Exercise: Horizontal & Vertical Lines
Image 1: Is a park bench carved from a single tree trunk. I’ve been admiring this seat for some time and was really pleased when I was able to make use of it in an exercise.
The baseline and seat line are parallel and horizontal with the ground upon which the whole thing stands.
Although the image has horizontal lines that dominate it, I have photographed it at an angle to give it some life as I feel that a head-on shot would make it very static and uninteresting. Whilst it is intended for an exercise to demonstrate horizontals I do feel that some imagination can be brought into the work to make them more interesting.
Image 2: Is a Horsetail Weed and the dark bands form at the junction of the filament like leaves. If you look closely you’ll see that the dark bands have a very attractive pattern at their top end. Although this image has no set baseline for the horizontal bands to step from, I think that if all the images were just to show that aspect then it would be a very boring exercise. This image brightens up what could be a dull exercise.
Image 3: Is an image of a railway line that is passing through a level crossing and the diamond-shaped patterns are part of the road surface on either side of the rail. By cropping I think I managed to achieve an avant-garde feel to the picture. It appears to have a strong baseline and steps upward.
Image 4: Is a shot I took from Clacton pier and shows the coast road with the sea-defence wall and the wave-breaker concrete slabs. The pattern on these slabs gives a great horizontal strength to the baseline that the sea makes, with its horizontal lines of waves, coming up against them then rises with man-made paths and buildings until the hotel at the pinnacle with its parallel, horizontal rows of windows.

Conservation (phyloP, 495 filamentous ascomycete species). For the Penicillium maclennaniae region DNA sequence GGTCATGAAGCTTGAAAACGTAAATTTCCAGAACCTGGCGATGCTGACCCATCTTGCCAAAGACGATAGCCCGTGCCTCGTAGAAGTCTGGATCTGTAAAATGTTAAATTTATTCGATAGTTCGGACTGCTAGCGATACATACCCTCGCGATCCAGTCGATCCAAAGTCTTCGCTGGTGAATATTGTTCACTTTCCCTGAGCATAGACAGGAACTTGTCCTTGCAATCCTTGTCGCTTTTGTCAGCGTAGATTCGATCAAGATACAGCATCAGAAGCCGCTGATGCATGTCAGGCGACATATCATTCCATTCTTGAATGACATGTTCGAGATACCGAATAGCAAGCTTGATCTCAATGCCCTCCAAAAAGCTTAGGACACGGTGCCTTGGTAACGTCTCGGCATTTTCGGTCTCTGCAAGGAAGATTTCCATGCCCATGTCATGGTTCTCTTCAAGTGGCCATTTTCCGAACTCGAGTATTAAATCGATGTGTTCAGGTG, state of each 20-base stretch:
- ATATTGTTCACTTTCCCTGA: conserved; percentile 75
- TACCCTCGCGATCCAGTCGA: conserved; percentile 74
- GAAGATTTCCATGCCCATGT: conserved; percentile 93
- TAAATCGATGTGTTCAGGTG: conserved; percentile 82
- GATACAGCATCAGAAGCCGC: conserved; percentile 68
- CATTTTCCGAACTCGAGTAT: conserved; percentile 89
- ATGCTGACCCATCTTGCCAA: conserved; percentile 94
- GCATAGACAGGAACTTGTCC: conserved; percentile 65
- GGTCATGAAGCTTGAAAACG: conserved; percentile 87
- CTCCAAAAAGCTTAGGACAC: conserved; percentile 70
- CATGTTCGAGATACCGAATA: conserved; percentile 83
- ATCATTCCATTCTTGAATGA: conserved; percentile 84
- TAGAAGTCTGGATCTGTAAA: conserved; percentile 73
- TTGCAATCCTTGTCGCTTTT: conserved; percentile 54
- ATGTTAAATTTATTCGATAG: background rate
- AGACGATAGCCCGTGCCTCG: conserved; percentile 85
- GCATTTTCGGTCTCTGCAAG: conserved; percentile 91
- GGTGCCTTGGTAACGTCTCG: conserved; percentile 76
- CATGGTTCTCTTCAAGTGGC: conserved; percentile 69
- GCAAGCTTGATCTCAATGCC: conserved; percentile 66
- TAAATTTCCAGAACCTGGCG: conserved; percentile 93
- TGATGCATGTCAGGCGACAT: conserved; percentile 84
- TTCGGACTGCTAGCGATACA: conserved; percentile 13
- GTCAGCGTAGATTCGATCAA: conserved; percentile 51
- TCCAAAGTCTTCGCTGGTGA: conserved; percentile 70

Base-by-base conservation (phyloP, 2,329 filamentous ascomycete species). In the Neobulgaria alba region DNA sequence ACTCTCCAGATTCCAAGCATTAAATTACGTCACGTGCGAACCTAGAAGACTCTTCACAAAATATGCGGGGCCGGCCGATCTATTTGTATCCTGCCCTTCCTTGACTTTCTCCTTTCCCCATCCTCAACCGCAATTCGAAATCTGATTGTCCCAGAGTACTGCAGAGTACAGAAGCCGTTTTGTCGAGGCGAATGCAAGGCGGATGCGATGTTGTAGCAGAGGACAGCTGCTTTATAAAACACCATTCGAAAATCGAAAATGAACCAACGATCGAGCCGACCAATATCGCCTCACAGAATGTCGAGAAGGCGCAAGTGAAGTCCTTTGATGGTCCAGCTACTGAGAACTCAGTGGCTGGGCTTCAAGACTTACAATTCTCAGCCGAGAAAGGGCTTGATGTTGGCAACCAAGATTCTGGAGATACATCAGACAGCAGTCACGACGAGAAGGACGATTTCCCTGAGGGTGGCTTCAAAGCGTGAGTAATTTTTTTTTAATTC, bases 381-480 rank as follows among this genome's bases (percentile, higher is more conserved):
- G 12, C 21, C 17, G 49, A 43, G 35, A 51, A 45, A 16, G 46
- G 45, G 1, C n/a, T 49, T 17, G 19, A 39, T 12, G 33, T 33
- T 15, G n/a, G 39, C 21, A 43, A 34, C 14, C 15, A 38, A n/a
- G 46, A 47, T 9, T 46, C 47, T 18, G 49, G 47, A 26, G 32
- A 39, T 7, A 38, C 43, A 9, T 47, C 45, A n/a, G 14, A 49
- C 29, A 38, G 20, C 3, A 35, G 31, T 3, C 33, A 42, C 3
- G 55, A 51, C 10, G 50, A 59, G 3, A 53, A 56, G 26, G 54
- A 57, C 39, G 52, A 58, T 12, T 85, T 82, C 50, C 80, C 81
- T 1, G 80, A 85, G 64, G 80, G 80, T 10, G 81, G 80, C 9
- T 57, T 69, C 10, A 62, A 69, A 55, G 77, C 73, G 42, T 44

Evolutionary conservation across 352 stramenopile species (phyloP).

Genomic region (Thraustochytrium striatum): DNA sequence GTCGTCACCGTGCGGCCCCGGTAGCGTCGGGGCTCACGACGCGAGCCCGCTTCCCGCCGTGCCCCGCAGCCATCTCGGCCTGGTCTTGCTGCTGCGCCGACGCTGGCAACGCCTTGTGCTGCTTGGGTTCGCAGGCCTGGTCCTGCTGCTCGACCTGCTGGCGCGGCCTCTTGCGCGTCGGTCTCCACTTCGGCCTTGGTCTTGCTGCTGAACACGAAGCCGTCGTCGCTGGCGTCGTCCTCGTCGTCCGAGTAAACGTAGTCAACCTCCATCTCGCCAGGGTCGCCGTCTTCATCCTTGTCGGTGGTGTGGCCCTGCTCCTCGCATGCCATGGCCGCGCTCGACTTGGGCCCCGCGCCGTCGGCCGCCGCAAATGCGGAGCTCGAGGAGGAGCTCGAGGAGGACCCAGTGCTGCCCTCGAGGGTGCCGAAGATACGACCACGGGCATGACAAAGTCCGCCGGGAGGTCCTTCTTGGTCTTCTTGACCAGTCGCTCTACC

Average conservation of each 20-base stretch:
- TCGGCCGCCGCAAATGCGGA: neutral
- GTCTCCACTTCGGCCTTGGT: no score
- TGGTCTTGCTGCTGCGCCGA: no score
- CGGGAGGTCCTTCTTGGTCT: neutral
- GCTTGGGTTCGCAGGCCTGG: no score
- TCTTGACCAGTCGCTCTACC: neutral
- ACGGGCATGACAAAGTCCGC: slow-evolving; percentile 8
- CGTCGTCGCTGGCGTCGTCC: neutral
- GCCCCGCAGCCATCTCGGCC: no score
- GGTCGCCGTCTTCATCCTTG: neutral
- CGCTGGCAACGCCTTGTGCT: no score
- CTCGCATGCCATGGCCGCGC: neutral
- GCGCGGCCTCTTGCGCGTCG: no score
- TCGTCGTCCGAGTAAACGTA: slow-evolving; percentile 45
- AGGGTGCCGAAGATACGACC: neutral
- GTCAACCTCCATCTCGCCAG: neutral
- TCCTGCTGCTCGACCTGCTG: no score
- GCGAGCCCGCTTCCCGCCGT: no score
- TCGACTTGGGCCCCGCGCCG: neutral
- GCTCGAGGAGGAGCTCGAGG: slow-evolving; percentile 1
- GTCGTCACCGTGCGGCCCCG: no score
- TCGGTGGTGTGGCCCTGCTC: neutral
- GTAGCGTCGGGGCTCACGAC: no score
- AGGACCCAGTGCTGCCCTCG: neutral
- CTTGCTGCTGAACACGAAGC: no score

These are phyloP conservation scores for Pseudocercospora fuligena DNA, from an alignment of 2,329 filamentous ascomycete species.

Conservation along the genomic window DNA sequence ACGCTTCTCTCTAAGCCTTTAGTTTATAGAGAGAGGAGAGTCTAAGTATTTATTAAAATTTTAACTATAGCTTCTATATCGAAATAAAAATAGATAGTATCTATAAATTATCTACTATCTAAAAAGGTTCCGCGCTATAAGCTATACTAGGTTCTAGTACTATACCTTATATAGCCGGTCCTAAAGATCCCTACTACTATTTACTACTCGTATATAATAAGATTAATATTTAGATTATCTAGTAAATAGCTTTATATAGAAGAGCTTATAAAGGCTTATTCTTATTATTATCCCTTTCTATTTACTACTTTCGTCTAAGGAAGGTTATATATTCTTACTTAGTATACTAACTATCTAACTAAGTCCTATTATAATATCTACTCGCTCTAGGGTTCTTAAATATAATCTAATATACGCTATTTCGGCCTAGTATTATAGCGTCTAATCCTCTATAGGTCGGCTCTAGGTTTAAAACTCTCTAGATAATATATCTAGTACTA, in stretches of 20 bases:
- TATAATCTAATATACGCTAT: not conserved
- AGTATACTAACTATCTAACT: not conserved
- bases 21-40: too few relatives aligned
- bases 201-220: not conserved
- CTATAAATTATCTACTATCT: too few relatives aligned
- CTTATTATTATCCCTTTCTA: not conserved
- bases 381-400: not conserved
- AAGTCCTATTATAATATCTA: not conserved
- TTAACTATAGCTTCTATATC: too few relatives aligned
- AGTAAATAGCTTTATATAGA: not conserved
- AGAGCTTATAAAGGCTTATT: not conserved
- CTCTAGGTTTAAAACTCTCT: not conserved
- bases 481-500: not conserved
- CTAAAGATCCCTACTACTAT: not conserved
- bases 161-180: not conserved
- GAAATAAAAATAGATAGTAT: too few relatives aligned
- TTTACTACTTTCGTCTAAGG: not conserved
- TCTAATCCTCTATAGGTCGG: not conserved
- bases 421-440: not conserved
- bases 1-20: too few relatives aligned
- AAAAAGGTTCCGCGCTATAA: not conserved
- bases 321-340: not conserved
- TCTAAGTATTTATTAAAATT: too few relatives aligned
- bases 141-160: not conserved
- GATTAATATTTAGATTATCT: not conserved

Image 5: Whilst this picture is yet another seat, it is a different kind of seat and as such I don’t think it breaks the requirement to be non-repetitious. The strong uprights that form the back of this structure definitely dominate the image and take away the impression that another seat is being portrayed.
Image 6: I think this is a contender, along with Image 8:, as the strongest image in both series. The entire picture is made up of verticals through its vertical axis and the supporting structures and fixtures have real-life vertical associations.
Image 7: Is the picture I like the most, from an artistic standpoint. Showing one side of bicycle stands at the railway station with further very tall verticals supporting the main subject in the foreground.
Image 8: Lots and lots of verticals and interest. A fence, recorded through a fence with vertical shadows, a lamp-post and power sub-station in the background. As I said earlier, a contender for the strongest image in either series.
It’s really amazing how many horizontals and verticals there are around us in everyday structures. I could probably have filled the entire brief from one location without too much effort. Although I appear to have repeated usage of the seat I do believe that the differences in their shape and construction does not preclude them from this exercise as repetitive. However, in any other exercises of this nature I must be aware of the dangers of becoming complacent.